From a cost stand point Dungeons and Dragons can be all over the place. There are people who spend almost no money on it and others who spend thousands. Generally, I consider the price to get started in it to be around $50 dollars to get starter set. Using online tools or used books you can likely get that price lower. Here are some tips we put together on how to get started with D&D.
How to get started with D&D
But is it for kids?...
I am using the term Dungeons & Dragons liberally here as really all of the role playing games can fit this mold. If you are worried that D&D is to old or complicated for your children there is actually an officially sponsored and free version of D&D you can find here called Monster Slayers. This was a game specifically designed for kids. The Monster Slayers packet is free and ridicilousily easy to set up everything you need other than dice comes in a free print out packet. I MEAN EVERYTHING it has monsters and hero tokens and even paper medals you can hand out to your kids once they beat the adventure.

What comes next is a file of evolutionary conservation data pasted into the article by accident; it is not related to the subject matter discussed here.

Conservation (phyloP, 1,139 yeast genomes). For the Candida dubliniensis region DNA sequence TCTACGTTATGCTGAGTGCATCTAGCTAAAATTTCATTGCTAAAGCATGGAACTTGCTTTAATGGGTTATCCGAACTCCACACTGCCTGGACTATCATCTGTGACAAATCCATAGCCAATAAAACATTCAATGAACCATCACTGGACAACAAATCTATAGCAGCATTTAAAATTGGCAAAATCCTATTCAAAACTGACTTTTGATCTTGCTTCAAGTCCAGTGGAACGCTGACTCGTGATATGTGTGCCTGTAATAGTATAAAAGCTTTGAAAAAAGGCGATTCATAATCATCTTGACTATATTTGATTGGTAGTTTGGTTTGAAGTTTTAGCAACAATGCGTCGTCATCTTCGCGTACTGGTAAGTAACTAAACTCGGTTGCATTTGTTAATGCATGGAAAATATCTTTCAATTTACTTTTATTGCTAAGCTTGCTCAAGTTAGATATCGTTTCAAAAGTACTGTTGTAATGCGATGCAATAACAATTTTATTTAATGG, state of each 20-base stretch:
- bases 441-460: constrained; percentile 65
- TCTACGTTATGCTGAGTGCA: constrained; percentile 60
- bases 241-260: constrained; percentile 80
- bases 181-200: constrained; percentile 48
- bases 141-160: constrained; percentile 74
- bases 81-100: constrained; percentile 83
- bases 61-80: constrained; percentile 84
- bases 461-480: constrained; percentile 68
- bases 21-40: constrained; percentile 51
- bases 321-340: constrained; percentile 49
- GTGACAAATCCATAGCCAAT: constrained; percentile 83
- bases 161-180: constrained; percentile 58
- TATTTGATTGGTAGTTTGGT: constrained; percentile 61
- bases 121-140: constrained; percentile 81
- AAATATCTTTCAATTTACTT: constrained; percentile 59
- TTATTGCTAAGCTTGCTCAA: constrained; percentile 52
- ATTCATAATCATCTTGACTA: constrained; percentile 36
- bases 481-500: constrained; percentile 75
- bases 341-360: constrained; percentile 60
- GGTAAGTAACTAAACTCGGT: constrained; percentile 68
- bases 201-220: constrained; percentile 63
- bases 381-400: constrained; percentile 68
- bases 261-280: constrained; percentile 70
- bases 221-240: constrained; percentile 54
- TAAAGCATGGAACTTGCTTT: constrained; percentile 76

There are also other role playing games that might intrigue your children. Major ones that I have liked are Dresden Files RPG from Evilhat based off of the hit novel series the Dresden Files. The Author of Dresden Files, Jim Butcher plays role playing games and he has worked hard to ensure that the world he created in his novels comes alive in the role playing games. Its very well done with a simple and easy to learn system.